Anonymous said...

I think you can make a pretty valid argument that Patterson and Cornwell simply aren't writing good books anymore. You don't have to be bitter to say that. And, in the case of Patterson, he really doesn't write his own books anymore.

High sales don't necessarily equal contempt. Michael Connelly is a #1 bestseller and he is a highly respected figure in the industry. JK Rowling is pretty well respected also.

Sandra Ruttan said...

JA, I agree about your sense of priorities.

There will be reviewers who love, reviewers who hate. But your fans will be the ones who follow you loyally, if you earn their credit.

And there is a big difference between critical acclaim and commercial success.

Now, I'd like to have a reasonable degree of both, personally. I don't want every single reviewer hating me, everyone in the industry thinking I'm a hack, but surviving because a zillion fans love me.

Though I'll take it if that's how it pans out.

And how you treat people is golden. I have often bought a book because I thought the author was intelligent or they made a good impression on me when I met them.

And on a few occasions, I haven't bought the book after meeting them or seeing them in person.

So particularly when it comes to new readers, the way you manage yourself is important, I think.

And of course, you do want to be seen as a stand-up person.

Which is why I don't just swear about you behind your back JA, but also to your face. (grin - joking!)

JA Konrath said...

"Which is why I don't just swear about you behind your back JA, but also to your face. (grin - joking!)"

This blog entry wasn't about me personally (a friend of mine had some nasty things said about her) but this is a good point.

I don't say anything that I wouldn't say to the person's face.

I think having people disagree with me is part of the fun of this blog. Heated discussions are a good thing. And even if they become insulting, the people have the guts to voice their opinions to my face, and sign their names to them (mostly.)

JA Konrath said...

"BTW, Joe, should I put a beard on this JAK voodoo doll or not? What do you think?"

I've got a beard now, so yeah.

Also, make sure that doll is husky!

Jeri said...

"I don't want every single reviewer hating me, everyone in the industry thinking I'm a hack, but surviving because a zillion fans love me."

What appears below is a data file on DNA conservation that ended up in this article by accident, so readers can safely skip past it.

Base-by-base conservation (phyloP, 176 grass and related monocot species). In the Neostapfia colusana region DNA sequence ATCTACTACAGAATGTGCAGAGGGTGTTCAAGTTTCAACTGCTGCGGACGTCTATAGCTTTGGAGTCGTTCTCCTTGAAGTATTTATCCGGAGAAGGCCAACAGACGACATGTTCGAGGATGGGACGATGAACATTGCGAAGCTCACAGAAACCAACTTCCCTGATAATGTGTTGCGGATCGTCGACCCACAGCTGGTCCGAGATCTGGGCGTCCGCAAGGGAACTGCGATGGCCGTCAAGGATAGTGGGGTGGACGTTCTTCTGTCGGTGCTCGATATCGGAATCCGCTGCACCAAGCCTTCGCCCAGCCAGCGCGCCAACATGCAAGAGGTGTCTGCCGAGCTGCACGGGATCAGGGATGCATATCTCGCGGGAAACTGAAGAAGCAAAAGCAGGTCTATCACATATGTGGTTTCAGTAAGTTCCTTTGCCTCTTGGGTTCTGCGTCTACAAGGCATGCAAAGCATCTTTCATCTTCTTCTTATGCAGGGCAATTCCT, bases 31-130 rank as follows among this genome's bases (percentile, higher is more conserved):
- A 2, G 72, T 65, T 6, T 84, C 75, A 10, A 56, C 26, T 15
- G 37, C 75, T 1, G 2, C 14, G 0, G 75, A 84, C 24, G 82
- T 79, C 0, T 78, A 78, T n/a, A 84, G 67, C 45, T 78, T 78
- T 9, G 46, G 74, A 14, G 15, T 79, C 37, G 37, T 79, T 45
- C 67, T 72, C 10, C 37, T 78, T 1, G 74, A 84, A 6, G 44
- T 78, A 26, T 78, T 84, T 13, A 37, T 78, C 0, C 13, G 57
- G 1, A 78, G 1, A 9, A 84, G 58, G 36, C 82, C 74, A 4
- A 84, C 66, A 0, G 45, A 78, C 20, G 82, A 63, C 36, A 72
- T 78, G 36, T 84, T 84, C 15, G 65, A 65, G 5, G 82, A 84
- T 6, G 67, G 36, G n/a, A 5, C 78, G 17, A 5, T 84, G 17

Hey, as they say, 50 million Elvis fans can't be wrong.

Kelly (Lynn) Parra said...

Good advice, Joe. The tip about peers is sometimes hard to remember when you're a newbie like me.

It's sort of like high school at times, the members of the cool click aren't always going to like you. But you have to suck it up and focus on what's important--your writing career and rep. =)

Unknown said...

Did you hear about Konrath? That guy is such a . . . Oops. I thought this was Patricia Cornwell's blog. So sorry.

Anonymous said...


I find it very interesting that you posted this when someone else (a self-proclaimed Christian romance writer) posted a nasty blog post condeming a big chunk of romance readers and writers. I suppose some people think it's OK to offend those who are not likely to read what they write.

JA Konrath said...

My advice to Brenda: When you're in a hole, STOP DIGGING!

WannabeMe said...

I'm confused. You say be nice to everyone...but then to be proud of pissing people off.

Maybe I should get off my drugs, but how can I be nice and piss someone off at the same time?

JA Konrath said...

"I'm confused. You say be nice to everyone...but then to be proud of pissing people off."

You should try to be nice to everyone.

But you'll piss people off anyway.

I like to think of myself as outspoken, but basically generous and helpful. Certainly this blog isn't spiteful, mean-spirited, or used to take cheap shots. I don't insult others. I don't name names. I don't put people down.

I don't even use this blog for much self-promotion. (that said, click on the new FOUR PACK OF JACK link on the sidebar)

This blog is about publishing, how it works, and how to succeed. I offer my advice, and my experience.

But I'm far from universally beloved.

Should I be second-guessing everything I say, wondering where I went wrong?

Or should I take some pride in the fact that I'm becoming well-known enough for people to dislike me?

Karen Scott said...

"My advice to Brenda: When you're in a hole, STOP DIGGING!"

I doubt very much that Brenda gives a crap about the size of the hole she dug. After all, she ends up in that same hole, at least once a month with some of her comments.